At the core of artist Louise Lawler’s work is the question of place, by which I don’t mean simply a notion of geography, but also hierarchies. She often steps back from creating substantial physical objects, instead preferring documentation that offers a window — and more importantly, distance — so that the viewer can reflect on cultural and economic value systems that prop up the art object.
Lawler’s current exhibition at Metro Pictures, No Drones, continues that conceptual tradition but takes it one step further by paring her own established body of work and shedding layers that have traditionally made the images more aesthetically pleasing, including color, texture, and light. All we’re left with is a cold black line.
The works themselves were created by an illustrator, who was hired by the artist to trace her more famous photographs. The result is underwhelming and decorative, flattened patterns that do little to excite the imagination, but at their large scale they’re strangely alluring in the language of commercial display. Gone is any obvious social critique, the fixation on status that normally inhabits her work, and we’re left with an idea that’s been seemingly automated into merchandise (there’s even a coloring book). No one buying this work would do so without the aura of her previous art. That point furthers her longstanding critique of the systems of value in art, and their tendency to perpetuate with no self-criticality.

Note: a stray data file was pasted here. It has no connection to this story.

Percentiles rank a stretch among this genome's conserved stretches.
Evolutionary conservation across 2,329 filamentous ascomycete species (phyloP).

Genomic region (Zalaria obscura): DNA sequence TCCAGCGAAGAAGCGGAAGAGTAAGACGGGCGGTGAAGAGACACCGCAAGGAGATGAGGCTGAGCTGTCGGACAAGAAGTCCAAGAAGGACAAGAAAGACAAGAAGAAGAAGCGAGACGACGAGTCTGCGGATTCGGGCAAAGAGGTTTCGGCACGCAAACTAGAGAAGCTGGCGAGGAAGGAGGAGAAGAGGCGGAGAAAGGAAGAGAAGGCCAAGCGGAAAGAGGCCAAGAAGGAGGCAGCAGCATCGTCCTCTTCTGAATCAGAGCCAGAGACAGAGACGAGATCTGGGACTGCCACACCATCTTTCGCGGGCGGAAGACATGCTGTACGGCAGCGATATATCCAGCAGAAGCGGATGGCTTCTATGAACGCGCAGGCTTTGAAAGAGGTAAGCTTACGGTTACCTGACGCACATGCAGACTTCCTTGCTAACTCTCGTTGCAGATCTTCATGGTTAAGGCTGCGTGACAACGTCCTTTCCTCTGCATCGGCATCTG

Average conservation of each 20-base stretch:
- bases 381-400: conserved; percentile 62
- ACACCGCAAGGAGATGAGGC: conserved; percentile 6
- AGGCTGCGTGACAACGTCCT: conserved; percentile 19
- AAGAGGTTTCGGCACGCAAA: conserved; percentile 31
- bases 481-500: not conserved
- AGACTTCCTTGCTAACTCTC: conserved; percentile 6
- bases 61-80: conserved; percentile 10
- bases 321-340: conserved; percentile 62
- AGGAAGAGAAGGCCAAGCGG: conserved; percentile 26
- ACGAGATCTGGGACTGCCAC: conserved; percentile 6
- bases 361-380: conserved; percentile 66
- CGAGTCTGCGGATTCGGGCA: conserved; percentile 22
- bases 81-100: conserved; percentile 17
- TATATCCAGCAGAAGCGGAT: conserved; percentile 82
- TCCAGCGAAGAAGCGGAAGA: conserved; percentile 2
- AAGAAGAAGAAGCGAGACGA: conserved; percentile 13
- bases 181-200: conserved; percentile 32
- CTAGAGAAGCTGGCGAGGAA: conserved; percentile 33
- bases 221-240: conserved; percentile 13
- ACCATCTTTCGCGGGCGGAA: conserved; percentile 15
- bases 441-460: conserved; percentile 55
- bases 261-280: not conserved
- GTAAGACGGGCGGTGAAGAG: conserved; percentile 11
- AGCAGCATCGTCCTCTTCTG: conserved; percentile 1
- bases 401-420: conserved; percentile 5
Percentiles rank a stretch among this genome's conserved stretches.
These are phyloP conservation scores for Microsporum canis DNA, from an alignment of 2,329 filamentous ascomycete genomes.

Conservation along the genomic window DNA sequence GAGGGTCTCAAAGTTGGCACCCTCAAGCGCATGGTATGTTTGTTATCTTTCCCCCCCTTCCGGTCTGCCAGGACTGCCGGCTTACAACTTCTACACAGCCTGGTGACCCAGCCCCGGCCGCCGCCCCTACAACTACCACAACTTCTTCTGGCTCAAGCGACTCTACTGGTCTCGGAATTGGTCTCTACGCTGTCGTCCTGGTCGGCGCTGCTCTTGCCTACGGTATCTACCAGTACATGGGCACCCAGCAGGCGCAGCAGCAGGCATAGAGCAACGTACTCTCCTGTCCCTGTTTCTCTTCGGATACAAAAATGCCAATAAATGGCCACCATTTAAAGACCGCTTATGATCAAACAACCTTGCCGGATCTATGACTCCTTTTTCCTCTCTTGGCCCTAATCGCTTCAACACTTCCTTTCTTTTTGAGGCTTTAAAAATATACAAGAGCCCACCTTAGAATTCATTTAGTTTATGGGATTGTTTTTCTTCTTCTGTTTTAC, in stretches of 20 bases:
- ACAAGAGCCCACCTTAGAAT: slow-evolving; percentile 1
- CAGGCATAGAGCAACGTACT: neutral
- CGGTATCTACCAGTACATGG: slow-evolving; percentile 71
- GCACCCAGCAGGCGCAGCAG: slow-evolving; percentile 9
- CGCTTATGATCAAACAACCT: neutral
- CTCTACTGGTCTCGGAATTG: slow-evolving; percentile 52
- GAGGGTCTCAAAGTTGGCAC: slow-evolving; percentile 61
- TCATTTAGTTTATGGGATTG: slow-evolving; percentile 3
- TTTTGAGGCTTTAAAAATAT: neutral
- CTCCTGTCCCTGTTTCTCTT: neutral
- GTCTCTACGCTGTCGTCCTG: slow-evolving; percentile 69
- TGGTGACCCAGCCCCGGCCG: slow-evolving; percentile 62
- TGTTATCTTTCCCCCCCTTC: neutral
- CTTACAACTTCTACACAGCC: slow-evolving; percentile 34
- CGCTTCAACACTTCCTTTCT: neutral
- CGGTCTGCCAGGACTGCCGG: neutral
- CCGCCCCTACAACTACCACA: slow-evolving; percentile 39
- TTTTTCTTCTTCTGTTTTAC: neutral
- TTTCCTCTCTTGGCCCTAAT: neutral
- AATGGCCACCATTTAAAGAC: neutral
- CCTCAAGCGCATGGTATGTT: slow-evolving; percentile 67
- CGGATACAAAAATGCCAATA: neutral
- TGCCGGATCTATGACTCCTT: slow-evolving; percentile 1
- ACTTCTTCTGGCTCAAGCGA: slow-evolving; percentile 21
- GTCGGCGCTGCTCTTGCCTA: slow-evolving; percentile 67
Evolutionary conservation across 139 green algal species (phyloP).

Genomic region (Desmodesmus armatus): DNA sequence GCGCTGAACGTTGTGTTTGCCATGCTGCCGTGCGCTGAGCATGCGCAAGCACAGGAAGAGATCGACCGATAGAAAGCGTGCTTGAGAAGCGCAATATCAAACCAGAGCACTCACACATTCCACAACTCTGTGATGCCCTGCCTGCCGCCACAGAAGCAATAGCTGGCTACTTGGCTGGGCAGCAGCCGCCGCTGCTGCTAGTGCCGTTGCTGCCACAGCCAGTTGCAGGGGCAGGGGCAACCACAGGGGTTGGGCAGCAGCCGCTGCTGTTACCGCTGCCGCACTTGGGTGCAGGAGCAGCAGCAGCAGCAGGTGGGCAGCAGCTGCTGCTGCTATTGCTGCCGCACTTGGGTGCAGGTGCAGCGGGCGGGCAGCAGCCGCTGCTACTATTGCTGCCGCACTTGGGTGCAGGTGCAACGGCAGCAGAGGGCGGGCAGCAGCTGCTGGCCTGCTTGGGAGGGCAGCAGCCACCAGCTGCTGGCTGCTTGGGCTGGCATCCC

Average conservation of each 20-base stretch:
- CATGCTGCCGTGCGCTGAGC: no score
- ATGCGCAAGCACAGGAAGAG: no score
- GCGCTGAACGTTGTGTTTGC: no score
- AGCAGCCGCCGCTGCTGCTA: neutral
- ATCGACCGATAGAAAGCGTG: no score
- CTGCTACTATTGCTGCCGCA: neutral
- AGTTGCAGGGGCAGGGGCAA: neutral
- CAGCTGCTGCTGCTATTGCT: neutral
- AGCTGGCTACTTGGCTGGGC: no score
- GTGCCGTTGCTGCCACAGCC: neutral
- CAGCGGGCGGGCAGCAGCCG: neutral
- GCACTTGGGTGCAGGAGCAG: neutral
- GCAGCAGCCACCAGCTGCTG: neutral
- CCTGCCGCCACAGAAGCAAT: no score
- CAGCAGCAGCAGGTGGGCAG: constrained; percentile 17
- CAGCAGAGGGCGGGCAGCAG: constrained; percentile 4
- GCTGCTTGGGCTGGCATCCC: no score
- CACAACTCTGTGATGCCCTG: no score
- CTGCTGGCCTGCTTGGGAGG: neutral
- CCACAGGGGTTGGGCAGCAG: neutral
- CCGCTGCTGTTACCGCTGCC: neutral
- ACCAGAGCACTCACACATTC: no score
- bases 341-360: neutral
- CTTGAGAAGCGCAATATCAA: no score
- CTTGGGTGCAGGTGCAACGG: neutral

Unlike her photographic series of masterpieces in collector homes or galleries, which made her famous, these vinyl works offer a sense of nostalgia for the conventional domesticity that permeates the original images. Lawler is creating art for insiders who are fluent in the references and may be looking for new perspectives on the familiar — yet ultimately there’s little visual revelation here.
One of her most famous images, “Pollock and Tureen” (1984), shows a fragment of a painting by Jackson Pollock above an antique soup tureen. In the photograph, the color relationships are clear, offering insight into the choices of the collectors who “arranged” (a favorite word of Lawler’s) the scene. The work is about class, capitalism, and domesticity, not to mention reality and fiction. But when all the site-specific context is removed, as it is at Metro Pictures, all we’re left with is contemplating the original Lawler artwork’s role in art history and the market.
In Benjamin Buchloh’s essay for Lawler’s retrospective last year at the Museum Ludwig, one of his most cogent points is about the nature of melancholy in her original photographs. “[H]er images,” he writes, “leave equally little doubt that there is hardly a more melancholic space than that of a fulfilled and seemingly satisfied utopian aspiration, one that has, however, not quite lived up to the originary promises … ”
Carving away at the elusive promise embedded in each art object is something Lawler does expertly, and here the final product is more hollow than ever before.
Louise Lawler’s No Drones continues at Metro Pictures (519 West 24th Street, Chelsea, Manhattan) until July 25.
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